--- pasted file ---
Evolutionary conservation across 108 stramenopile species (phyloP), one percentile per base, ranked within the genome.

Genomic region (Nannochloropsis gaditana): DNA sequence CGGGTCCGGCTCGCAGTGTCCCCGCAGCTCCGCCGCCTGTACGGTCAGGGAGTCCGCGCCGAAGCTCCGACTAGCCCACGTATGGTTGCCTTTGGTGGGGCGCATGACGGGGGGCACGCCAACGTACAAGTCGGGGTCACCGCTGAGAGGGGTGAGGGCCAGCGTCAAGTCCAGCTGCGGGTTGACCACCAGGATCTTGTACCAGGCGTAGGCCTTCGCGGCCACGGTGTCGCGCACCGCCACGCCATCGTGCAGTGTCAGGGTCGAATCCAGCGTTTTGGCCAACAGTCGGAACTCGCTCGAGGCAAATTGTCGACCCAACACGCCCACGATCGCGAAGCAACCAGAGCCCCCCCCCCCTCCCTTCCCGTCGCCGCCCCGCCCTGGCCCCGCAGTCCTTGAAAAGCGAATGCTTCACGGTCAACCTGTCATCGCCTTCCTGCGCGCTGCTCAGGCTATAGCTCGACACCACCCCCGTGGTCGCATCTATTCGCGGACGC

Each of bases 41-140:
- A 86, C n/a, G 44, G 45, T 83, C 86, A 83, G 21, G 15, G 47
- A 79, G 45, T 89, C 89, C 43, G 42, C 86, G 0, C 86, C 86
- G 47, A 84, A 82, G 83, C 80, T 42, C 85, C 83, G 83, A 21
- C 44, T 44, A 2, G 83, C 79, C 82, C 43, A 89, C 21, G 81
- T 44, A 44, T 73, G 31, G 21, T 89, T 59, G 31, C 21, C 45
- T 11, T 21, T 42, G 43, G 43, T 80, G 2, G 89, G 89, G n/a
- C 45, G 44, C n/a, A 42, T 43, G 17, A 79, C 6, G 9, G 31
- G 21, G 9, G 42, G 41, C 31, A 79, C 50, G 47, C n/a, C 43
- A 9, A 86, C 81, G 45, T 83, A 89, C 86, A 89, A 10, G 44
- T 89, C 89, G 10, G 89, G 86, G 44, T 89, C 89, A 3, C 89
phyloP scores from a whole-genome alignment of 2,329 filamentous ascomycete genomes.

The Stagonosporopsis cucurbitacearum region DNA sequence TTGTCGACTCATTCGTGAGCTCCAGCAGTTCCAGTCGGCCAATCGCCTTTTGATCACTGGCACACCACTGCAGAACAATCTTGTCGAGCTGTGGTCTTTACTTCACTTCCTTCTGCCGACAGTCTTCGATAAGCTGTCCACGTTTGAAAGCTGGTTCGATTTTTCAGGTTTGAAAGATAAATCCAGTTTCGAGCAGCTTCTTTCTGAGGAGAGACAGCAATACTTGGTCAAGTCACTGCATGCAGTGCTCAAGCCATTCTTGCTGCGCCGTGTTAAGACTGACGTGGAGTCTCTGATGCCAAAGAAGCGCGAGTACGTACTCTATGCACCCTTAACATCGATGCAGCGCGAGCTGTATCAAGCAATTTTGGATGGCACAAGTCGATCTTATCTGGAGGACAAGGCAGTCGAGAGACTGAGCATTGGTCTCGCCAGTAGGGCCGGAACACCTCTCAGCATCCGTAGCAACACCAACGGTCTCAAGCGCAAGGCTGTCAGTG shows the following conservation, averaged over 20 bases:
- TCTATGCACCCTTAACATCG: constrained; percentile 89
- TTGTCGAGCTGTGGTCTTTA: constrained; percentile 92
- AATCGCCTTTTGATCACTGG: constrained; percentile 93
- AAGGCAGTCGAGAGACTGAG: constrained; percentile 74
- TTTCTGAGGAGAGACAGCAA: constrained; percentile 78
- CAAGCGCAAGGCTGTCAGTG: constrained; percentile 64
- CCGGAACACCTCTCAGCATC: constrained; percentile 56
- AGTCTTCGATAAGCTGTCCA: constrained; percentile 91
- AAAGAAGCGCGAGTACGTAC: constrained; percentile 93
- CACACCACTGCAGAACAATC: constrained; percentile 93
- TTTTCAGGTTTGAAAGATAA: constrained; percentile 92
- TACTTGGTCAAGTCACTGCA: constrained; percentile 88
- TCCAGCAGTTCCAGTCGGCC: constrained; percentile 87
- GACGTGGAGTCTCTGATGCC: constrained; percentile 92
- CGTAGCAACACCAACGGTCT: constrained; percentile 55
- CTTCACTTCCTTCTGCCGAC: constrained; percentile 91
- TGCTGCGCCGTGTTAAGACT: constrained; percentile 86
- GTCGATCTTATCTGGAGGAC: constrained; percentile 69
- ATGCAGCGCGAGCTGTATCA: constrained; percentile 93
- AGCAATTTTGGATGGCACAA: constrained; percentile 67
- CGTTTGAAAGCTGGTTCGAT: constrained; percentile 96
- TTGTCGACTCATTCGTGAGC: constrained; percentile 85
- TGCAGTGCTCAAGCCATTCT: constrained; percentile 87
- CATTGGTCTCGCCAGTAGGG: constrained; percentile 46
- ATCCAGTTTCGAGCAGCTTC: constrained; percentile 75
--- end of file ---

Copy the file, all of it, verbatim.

Evolutionary conservation across 108 stramenopile species (phyloP), one percentile per base, ranked within the genome.

Genomic region (Nannochloropsis gaditana): DNA sequence CGGGTCCGGCTCGCAGTGTCCCCGCAGCTCCGCCGCCTGTACGGTCAGGGAGTCCGCGCCGAAGCTCCGACTAGCCCACGTATGGTTGCCTTTGGTGGGGCGCATGACGGGGGGCACGCCAACGTACAAGTCGGGGTCACCGCTGAGAGGGGTGAGGGCCAGCGTCAAGTCCAGCTGCGGGTTGACCACCAGGATCTTGTACCAGGCGTAGGCCTTCGCGGCCACGGTGTCGCGCACCGCCACGCCATCGTGCAGTGTCAGGGTCGAATCCAGCGTTTTGGCCAACAGTCGGAACTCGCTCGAGGCAAATTGTCGACCCAACACGCCCACGATCGCGAAGCAACCAGAGCCCCCCCCCCCTCCCTTCCCGTCGCCGCCCCGCCCTGGCCCCGCAGTCCTTGAAAAGCGAATGCTTCACGGTCAACCTGTCATCGCCTTCCTGCGCGCTGCTCAGGCTATAGCTCGACACCACCCCCGTGGTCGCATCTATTCGCGGACGC

Each of bases 41-140:
- A 86, C n/a, G 44, G 45, T 83, C 86, A 83, G 21, G 15, G 47
- A 79, G 45, T 89, C 89, C 43, G 42, C 86, G 0, C 86, C 86
- G 47, A 84, A 82, G 83, C 80, T 42, C 85, C 83, G 83, A 21
- C 44, T 44, A 2, G 83, C 79, C 82, C 43, A 89, C 21, G 81
- T 44, A 44, T 73, G 31, G 21, T 89, T 59, G 31, C 21, C 45
- T 11, T 21, T 42, G 43, G 43, T 80, G 2, G 89, G 89, G n/a
- C 45, G 44, C n/a, A 42, T 43, G 17, A 79, C 6, G 9, G 31
- G 21, G 9, G 42, G 41, C 31, A 79, C 50, G 47, C n/a, C 43
- A 9, A 86, C 81, G 45, T 83, A 89, C 86, A 89, A 10, G 44
- T 89, C 89, G 10, G 89, G 86, G 44, T 89, C 89, A 3, C 89
phyloP scores from a whole-genome alignment of 2,329 filamentous ascomycete genomes.

The Stagonosporopsis cucurbitacearum region DNA sequence TTGTCGACTCATTCGTGAGCTCCAGCAGTTCCAGTCGGCCAATCGCCTTTTGATCACTGGCACACCACTGCAGAACAATCTTGTCGAGCTGTGGTCTTTACTTCACTTCCTTCTGCCGACAGTCTTCGATAAGCTGTCCACGTTTGAAAGCTGGTTCGATTTTTCAGGTTTGAAAGATAAATCCAGTTTCGAGCAGCTTCTTTCTGAGGAGAGACAGCAATACTTGGTCAAGTCACTGCATGCAGTGCTCAAGCCATTCTTGCTGCGCCGTGTTAAGACTGACGTGGAGTCTCTGATGCCAAAGAAGCGCGAGTACGTACTCTATGCACCCTTAACATCGATGCAGCGCGAGCTGTATCAAGCAATTTTGGATGGCACAAGTCGATCTTATCTGGAGGACAAGGCAGTCGAGAGACTGAGCATTGGTCTCGCCAGTAGGGCCGGAACACCTCTCAGCATCCGTAGCAACACCAACGGTCTCAAGCGCAAGGCTGTCAGTG shows the following conservation, averaged over 20 bases:
- TCTATGCACCCTTAACATCG: constrained; percentile 89
- TTGTCGAGCTGTGGTCTTTA: constrained; percentile 92
- AATCGCCTTTTGATCACTGG: constrained; percentile 93
- AAGGCAGTCGAGAGACTGAG: constrained; percentile 74
- TTTCTGAGGAGAGACAGCAA: constrained; percentile 78
- CAAGCGCAAGGCTGTCAGTG: constrained; percentile 64
- CCGGAACACCTCTCAGCATC: constrained; percentile 56
- AGTCTTCGATAAGCTGTCCA: constrained; percentile 91
- AAAGAAGCGCGAGTACGTAC: constrained; percentile 93
- CACACCACTGCAGAACAATC: constrained; percentile 93
- TTTTCAGGTTTGAAAGATAA: constrained; percentile 92
- TACTTGGTCAAGTCACTGCA: constrained; percentile 88
- TCCAGCAGTTCCAGTCGGCC: constrained; percentile 87
- GACGTGGAGTCTCTGATGCC: constrained; percentile 92
- CGTAGCAACACCAACGGTCT: constrained; percentile 55
- CTTCACTTCCTTCTGCCGAC: constrained; percentile 91
- TGCTGCGCCGTGTTAAGACT: constrained; percentile 86
- GTCGATCTTATCTGGAGGAC: constrained; percentile 69
- ATGCAGCGCGAGCTGTATCA: constrained; percentile 93
- AGCAATTTTGGATGGCACAA: constrained; percentile 67
- CGTTTGAAAGCTGGTTCGAT: constrained; percentile 96
- TTGTCGACTCATTCGTGAGC: constrained; percentile 85
- TGCAGTGCTCAAGCCATTCT: constrained; percentile 87
- CATTGGTCTCGCCAGTAGGG: constrained; percentile 46
- ATCCAGTTTCGAGCAGCTTC: constrained; percentile 75